Most people even have big eyes

I can see what you can not see…

Where human eyes only see black and buzzards, hawks and co. Have long since fallen into their feathers because of the darkness, it just looks a bit gloomy for nocturnal animals. This is because their eyes are constructed very differently from the eyes of diurnal beings. Nocturnal animals have much larger eyes compared to their body size than humans and diurnal animals. In addition, they have pupils that can open very wide in the twilight in order to capture any available residual light.

When rays of light have passed through the pupil, they are focused in the eye on the retina. The retina is connected to the optic nerve, which directs the light impulses to the brain. The structure of the retina is extremely complicated, it consists of 10 different layers and more nerve cells collect on it than anywhere else in the body.

The two most important receptor cells there are rods and suppositories. Suppositories ensure that we can perceive details and colors. The rods are more sensitive to light and therefore have a lower spatial resolution. They react primarily to light and dark stimuli. In the eyes of nocturnal animals, the rods are especially active. Most nocturnal animals therefore have only a few suppositories.

Nocturnal animals have even more tricks to capture every ray of light at dusk or at night. Some animals, such as cats, have a mirror-like layer in the back of the eye, the tapetum. The tapetum acts as a kind of residual light intensifier. The light rays are reflected, pass the retina a second time and can be evaluated again by the uvula. This is also the reason why cat eyes glow in the dark. By the way, the color of the wallpaper varies from animal to animal. Researchers can also identify the animals at night by the color of the glow in their eyes.

During the day, nocturnal animals have to protect their sensitive eyes from the glaring sunlight. For this purpose, some animals have a kind of eye patch that slides in front of the eye and protects it. Most animals, including us humans, simply make the pupil smaller. This can be done in a number of ways. In humans, for example, the pupil retains its circular shape and simply becomes smaller. Or, as is widespread in the animal kingdom, it pushes together on the sides and becomes slit-shaped. Depending on the species, there are horizontal, vertical and diagonal slots.

For example owls:

Owl eyes © IMSI Masterclips

Owls have such excellent night vision that even on a moonless night they can spot a mouse tripping through the undergrowth more than 100 meters away. To accomplish such a feat, owls have very special eyes: First, the animals' unusual eye shape ensures a broader surface of the retina. Second, the owl's iris can expand enormously, the opening can be up to two times larger than that of a hawk. The eyes also have special lenses. These are able to enlarge visual information like a telescope. No movement, no matter how tiny, escapes the keen owl's eye at night.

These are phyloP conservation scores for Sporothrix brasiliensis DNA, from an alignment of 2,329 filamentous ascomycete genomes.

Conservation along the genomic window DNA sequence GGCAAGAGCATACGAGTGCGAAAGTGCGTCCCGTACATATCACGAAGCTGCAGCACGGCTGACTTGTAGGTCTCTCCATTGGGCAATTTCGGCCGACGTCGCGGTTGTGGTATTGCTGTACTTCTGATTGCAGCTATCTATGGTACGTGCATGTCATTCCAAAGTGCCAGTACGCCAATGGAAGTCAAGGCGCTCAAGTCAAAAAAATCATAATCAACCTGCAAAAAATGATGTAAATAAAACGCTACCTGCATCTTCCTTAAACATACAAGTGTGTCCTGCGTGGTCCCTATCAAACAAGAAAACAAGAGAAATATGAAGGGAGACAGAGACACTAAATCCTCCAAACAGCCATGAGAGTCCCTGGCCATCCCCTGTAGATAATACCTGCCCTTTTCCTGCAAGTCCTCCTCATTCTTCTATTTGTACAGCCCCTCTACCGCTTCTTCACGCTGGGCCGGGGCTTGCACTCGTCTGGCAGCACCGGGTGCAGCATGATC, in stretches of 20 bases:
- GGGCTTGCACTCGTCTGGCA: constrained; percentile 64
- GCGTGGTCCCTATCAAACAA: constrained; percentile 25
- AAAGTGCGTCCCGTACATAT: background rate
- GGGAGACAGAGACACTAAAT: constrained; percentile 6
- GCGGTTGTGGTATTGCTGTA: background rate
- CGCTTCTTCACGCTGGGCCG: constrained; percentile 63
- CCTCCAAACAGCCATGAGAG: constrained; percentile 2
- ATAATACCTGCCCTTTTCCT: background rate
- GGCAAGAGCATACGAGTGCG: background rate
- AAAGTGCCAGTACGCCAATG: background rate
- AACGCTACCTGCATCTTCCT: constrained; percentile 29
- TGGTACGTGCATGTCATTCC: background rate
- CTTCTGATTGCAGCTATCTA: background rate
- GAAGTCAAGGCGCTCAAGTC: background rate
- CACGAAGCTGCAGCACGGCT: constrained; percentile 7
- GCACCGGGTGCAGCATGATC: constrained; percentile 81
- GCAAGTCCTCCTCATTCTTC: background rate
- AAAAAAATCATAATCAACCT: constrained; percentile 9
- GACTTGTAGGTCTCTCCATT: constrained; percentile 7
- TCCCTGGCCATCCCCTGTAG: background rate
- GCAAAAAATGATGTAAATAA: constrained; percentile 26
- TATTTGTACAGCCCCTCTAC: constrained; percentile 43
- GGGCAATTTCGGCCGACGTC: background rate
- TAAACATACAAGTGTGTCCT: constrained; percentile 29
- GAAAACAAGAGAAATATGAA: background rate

For example the cat:

Cat eyes © IMSI Masterclips

The cat's eyes are very special. Because the elegant predators can see in the dark and in the twilight. 400,000 sensory cells per square millimeter have the task of capturing every movement, no matter how small, from a 180 degree viewing angle. During the day, when it is very bright, the cat's pupil contracts to form a vertical slit. When it slowly gets dark, the pupil expands to capture every available sparkle of residual light. For this purpose, the eye is equipped with strongly curved lenses. Your built-in "residual light amplifier" in the eye, the tapetum layer also helps cats to spot potential prey in the dark. But there must always be some residual light. Even cats cannot see anything in total darkness.

For a long time it was thought that cats could only see the world in black and white at night. But recent research shows that cats and other nocturnal animals should be able to see not only in color, but also clearly in the twilight. And this is how it works: colors have different wavelengths and are therefore refracted differently by the lenses of the eye. In humans, the iris contracts and makes the pupil smaller in order to bring all of the hues with their different wavelengths into focus.

Since cats open their irises wide in the evening, it was previously thought that they could only see different shades of gray. But the cats use a very special trick to be able to see both colored and sharp in the evening: the lenses of their eyes are structured like onions. Each of the bowl-shaped lens areas has its own degree of refraction. This is caused by the fact that the protein molecules of the lens cells are packed with different densities. With the help of these lens shells, the different wavelengths of colored light can be refracted in such a way that their color is retained and they still hit the retina sharply. No longer stands in the way of the nocturnal hunt in all colors ...


Status: 07/26/2000

July 26, 2000